The Effect of Concentration Gradient on Osmosis
Osmosis is the passive movement of water from an area of higher concentration to an area of lower concentration, usually across a membrane (Thorpe 2013). Tonicity is the ability of a solution surrounding a cell to gain or lose water (Reece 2011). There are many factors that affect the rate of osmosis. These include temperature, surface area, difference in water potential, pressure, light and dark and most importantly what we will be talking about today the concentration gradient. It is said that the movement of osmosis is affected by the concentration gradient; the lower the concentration of the solute within a solvent, the faster osmosis will occur in the solvent (APEC 2013). I believe that this is very true and through the evidence I obtained by doing the following experiment, I have proved that the lower the concentration of the solute, the faster that osmosis will happen in the solvent.
To start we grabbed 5 strips of dialysis tubing, 10 orange clamps, and beakers labeled 1 through 5. After we got those supplies we soaked the dialysis tubing until it softened. We then clamped on end of each dialysis tube. After this was done we filled each dialysis tube with 10 mL of a specific concentration of liquid and then clamped the other end. One with tap water, one with 20% sucrose, one with 40% sucrose, one with 60% sucrose and another with tap water. We then filled up the beakers with the liquid required, just enough so that it would cover the dialysis tubes when put in there. Beakers 1 through 4 were filled with tap water, while beaker 5 was filled with 40% sucrose. After both the beakers and the tubes were full we gently blotted the filled tubes to remove any access water. Then we weighed each tube to get the start weight. After that we put the tubes in each of their respected beaker: tap water in tap water, 20% sucrose in tap water, 40% sucrose in tap water, 60% sucrose in tap water and finally the 2and tube of tap water into 40% sucrose. We then took them out and weighed them every 10 minutes and recorded them in the first chart. We went for 60 minutes. After we filled out our first chart which was simply the bag weights, we stated on the second charts which was the cumulative change in weight (g). To find these numbers we subtracted the weight of the tube at time = 0 from the weight of the tube at the time measured. After we completed this table we had one more to do. The last table we did was the corrected cumulative change in weight (g). To find these numbers we subtracted the change in weight of tube one from the change in weight of the tube at the time measured. These are the numbers that we graphed.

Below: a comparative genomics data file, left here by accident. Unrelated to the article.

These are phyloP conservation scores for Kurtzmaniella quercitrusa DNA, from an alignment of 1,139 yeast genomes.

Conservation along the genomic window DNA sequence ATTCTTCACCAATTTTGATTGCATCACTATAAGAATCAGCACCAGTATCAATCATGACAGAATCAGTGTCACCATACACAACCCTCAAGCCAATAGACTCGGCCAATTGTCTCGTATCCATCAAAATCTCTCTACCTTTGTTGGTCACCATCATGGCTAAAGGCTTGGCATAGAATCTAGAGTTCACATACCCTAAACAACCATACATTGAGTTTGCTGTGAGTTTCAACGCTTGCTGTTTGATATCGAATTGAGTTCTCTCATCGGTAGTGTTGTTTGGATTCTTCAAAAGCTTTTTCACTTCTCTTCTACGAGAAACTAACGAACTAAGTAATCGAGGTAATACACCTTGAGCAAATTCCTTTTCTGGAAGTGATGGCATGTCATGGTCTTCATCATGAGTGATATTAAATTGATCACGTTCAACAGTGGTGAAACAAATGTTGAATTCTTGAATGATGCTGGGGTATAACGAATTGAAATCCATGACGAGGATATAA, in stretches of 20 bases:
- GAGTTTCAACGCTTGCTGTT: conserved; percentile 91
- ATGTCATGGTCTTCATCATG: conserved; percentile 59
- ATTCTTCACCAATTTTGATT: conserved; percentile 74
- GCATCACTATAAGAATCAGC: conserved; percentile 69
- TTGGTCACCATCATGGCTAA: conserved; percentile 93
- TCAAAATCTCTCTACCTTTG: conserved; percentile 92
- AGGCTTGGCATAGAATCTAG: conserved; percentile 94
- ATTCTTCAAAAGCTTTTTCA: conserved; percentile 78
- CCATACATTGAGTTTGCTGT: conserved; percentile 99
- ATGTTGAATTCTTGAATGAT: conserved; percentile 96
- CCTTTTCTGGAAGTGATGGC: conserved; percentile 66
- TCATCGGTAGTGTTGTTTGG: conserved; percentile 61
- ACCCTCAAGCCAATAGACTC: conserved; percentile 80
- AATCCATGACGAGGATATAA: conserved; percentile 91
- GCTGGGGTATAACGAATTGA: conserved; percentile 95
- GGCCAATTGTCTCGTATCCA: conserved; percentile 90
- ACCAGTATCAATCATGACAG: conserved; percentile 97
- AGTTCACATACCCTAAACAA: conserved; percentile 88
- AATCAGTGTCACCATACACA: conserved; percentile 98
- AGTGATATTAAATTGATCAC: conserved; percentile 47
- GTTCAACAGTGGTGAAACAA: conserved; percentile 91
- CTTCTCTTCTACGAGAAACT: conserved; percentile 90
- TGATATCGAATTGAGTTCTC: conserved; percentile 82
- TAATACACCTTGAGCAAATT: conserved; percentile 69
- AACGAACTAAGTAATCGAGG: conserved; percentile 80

The results came out just as expected. The tube that contained the greatest concentration of the sucrose, the 60% sucrose, absorbed much more water a lot faster. This means that osmosis occurred faster in the tube that had the higher concentration gradient. We see this with every tube. 60% being the highest concentration, gained weight the fastest, 40 % the second fastest, 20% being the slowest. We also see the results in the tap wter in 60% sucrose. The weight went down dramatically because the liquids were reversed. Table 1:
Bag Weights (g)
Cumulative Change In Weight (g)
Corrected Cumulative Change In Weight...
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